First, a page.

Hello again, it’s Lasse (WK042)! Not much has changed since my last Behind-the-Scenes article on BlenderNation (Behind the Scenes: The Appearance), except that I now have an additional half-year of experience with Blender and other 3D software, totaling 2.5 years. Since the last time, I have expanded my experience with Substance Painter, taken my first small steps with Unreal Engine 5, and started using World Creator.
The inspiration for this render came from being stuck on a larger project and the workflow I’ve started to use in that one, which involved the creation of the landscape and texture masks with World Creator. At the same time, I had not “published” a render for quite some time because I had dedicated a lot of time to asset modeling and texturing for some freeware mods for Microsoft Flight Simulator 2020, so I really wanted to create something.
The idea for the clearing in a forest, acting as a framing backdrop for some focal element, had been on my list for a long time. So, I used it to focus on a smaller project for which I could still use the World Creator workflow and gain more experience with it for the larger project that I had gotten stuck on.
As always, the process started with gathering reference images for what I had in mind. This time, I didn’t go into minuscule details. Instead, I was looking for references for the overall feel and look of what I had in mind and to serve as inspiration along the way.
The reference board.
Next, I proceeded to create the landscape in World Creator and exported the height map, as well as the texture maps for the different parts and features (such as slope, concavity, convexity, sediments, etc.) of the landscape to Blender, which I used to recreate the landscape and the rest of the project.
The World Creator Landscape.
The World Creator Maps (heightmap on top row left).
Once I had set up the landscape plane, I made a basic block-out to determine a good camera angle and where to place the main elements of the scene. At this stage, the scene was planned as a pure nature render without any human elements in it.
Simple scene block-out.
Again, I paid a lot of attention to the texturing of the ground plane, even though I knew that a lot of it would be covered with foliage in the final render. I used this project to fine-tune my landscape blend master material with techniques I’ve learned from setting up master materials in Unreal Engine 5, and in order to get the shader noodle soup under control as well as adding more accessible functionality.
Landscape master material setup.
This master material is set up to blend between four different materials with the help of texture masks that I can export from World Creator. In addition, it has a slot for a custom-painted mask, but I didn’t need to use it here. Also, the puddle mask was not useful for this project. I exposed some common adjustment parameters to be accessible from outside the node groups (i.e., color and brightness adjustments, AO strength, normal and displacement strength, etc.)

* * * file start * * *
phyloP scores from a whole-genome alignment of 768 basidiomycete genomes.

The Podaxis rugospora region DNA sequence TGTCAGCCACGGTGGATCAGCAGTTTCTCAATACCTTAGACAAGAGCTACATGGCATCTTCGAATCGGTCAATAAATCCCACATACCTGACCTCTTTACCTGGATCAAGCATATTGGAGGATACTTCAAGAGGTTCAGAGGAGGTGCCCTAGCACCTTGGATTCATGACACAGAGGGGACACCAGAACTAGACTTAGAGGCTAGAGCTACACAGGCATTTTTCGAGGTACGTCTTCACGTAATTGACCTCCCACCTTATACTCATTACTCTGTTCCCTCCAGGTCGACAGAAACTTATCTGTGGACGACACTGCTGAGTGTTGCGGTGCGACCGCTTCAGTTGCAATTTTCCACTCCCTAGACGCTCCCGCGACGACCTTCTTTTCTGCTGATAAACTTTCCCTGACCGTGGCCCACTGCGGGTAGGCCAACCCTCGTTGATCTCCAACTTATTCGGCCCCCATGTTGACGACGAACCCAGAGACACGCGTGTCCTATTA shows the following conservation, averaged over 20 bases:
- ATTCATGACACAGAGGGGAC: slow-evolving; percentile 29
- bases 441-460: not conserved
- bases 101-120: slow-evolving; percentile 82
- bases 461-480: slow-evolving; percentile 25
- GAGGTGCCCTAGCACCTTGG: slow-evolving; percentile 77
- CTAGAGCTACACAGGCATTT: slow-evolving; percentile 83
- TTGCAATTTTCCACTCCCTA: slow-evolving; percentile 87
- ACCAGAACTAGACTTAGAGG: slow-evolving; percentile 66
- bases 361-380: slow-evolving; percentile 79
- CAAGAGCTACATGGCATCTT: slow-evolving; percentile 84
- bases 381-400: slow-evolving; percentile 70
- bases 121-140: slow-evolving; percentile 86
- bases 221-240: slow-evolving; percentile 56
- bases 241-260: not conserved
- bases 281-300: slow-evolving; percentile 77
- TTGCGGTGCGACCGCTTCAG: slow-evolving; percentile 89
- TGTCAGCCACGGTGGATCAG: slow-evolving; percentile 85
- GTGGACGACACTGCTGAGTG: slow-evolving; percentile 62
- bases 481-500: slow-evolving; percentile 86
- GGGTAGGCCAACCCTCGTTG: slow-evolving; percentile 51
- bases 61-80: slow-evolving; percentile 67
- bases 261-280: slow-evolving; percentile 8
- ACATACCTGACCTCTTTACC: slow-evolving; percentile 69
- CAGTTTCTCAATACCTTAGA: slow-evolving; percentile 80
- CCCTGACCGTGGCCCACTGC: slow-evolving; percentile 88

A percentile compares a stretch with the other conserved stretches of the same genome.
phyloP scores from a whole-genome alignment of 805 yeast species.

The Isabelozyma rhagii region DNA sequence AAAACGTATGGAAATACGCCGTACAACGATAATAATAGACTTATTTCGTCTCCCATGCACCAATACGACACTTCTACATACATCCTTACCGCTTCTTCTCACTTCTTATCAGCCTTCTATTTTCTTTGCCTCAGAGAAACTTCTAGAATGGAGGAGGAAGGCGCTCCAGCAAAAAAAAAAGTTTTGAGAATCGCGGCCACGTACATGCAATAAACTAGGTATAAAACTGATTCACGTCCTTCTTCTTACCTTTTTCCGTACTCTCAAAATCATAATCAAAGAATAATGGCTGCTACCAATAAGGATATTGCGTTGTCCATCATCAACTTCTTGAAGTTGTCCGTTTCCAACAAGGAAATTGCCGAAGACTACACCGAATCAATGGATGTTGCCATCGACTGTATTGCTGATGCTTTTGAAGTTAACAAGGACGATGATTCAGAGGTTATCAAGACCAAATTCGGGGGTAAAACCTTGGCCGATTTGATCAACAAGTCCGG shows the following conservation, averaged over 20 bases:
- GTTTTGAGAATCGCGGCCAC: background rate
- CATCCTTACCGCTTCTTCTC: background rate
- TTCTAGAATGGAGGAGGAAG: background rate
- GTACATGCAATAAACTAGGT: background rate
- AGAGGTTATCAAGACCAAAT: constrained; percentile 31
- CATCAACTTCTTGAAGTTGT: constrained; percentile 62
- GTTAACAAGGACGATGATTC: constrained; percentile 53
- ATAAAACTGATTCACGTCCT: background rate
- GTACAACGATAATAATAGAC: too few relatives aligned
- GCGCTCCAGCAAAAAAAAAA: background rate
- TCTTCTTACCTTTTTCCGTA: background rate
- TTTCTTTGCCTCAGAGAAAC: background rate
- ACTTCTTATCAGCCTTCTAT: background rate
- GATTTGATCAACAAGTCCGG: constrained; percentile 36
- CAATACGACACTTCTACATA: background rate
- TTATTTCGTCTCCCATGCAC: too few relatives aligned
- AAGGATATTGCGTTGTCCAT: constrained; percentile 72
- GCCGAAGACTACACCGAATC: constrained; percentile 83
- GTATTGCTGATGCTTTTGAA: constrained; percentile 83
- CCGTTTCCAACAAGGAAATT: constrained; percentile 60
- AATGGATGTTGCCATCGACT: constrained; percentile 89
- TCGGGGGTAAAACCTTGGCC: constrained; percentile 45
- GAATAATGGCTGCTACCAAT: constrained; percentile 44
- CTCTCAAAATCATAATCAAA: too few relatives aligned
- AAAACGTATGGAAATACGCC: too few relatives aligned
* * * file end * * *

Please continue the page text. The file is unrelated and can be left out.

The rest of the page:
I’m sure there are smarter ways of setting these up, but for now, it works quite nicely. If you know how to optimize such a setup, please let me know.
In order to add more depth to the ground, especially in the foreground, I micro-displaced the ground plane, in addition to the overall height map displacement, with the help of an adaptive subdivision surface modifier, making use of the blended material height maps in the shader.
Base color & AO group.
Normal map group.
Mask blend group.
For the lighting setup, I used a total of six lights. The main light is a pretty strong spotlight in a bluish color that I positioned right above the clearing facing straight down. The main spotlight is complemented with two more spotlights to brighten up the boulder and the trees in the background. I also used two area lights to lighten up the trunks in the foreground, which otherwise would have been completely black. Lastly, I used a point light to help the emissive fire shader brighten the area around it.
Lighting setup. Front view on the left. Side view on the right.
For the vegetation, I mainly used vegetation and tree packs that I bought from Evermotion last year. The models are super detailed, which makes them rather performance-heavy. I had to spend some time decimating the geometry while still maintaining the shapes and texture mapping. Also, I had to adjust the materials to work with my lighting setup.
For the background trees, I used simple 2D billboard trees that I created myself from the tree pack I used. I made an orthographic front view render of some of the trees with transparent background enabled and mapped that image to the planes used in the background.
Tree billboard texture.
For the scattering of the vegetation, I heavily relied on the add-on Geo-Scatter by BD3D from Blender Market. I used a dozen scatter systems for the various plant groups (trees, shrubs, grass, debris) and placed and removed some other plants by hand as finishing touches.
I saved the render as a multilayered exr file, which I took to Photoshop to do some color correction, compositing, and post-processing. For example, I used the AO render pass to boost the ambient occlusion in some parts of the render to better integrate some objects into the world. I also lightened up the trail leading to the small camp to increase its role as an eye lead.
THE RANGER’S CAMP
If you have any questions or comments, please feel free to contact me via my social media accounts. I am always happy to discuss and answer questions.
Thank you for reading!
About the Artist
Lasse, aka. WK042, a 3D enthusiast and freelance artist living in Leipzig, Germany. Currently expanding his experience in the 3D world and working on his portfolio.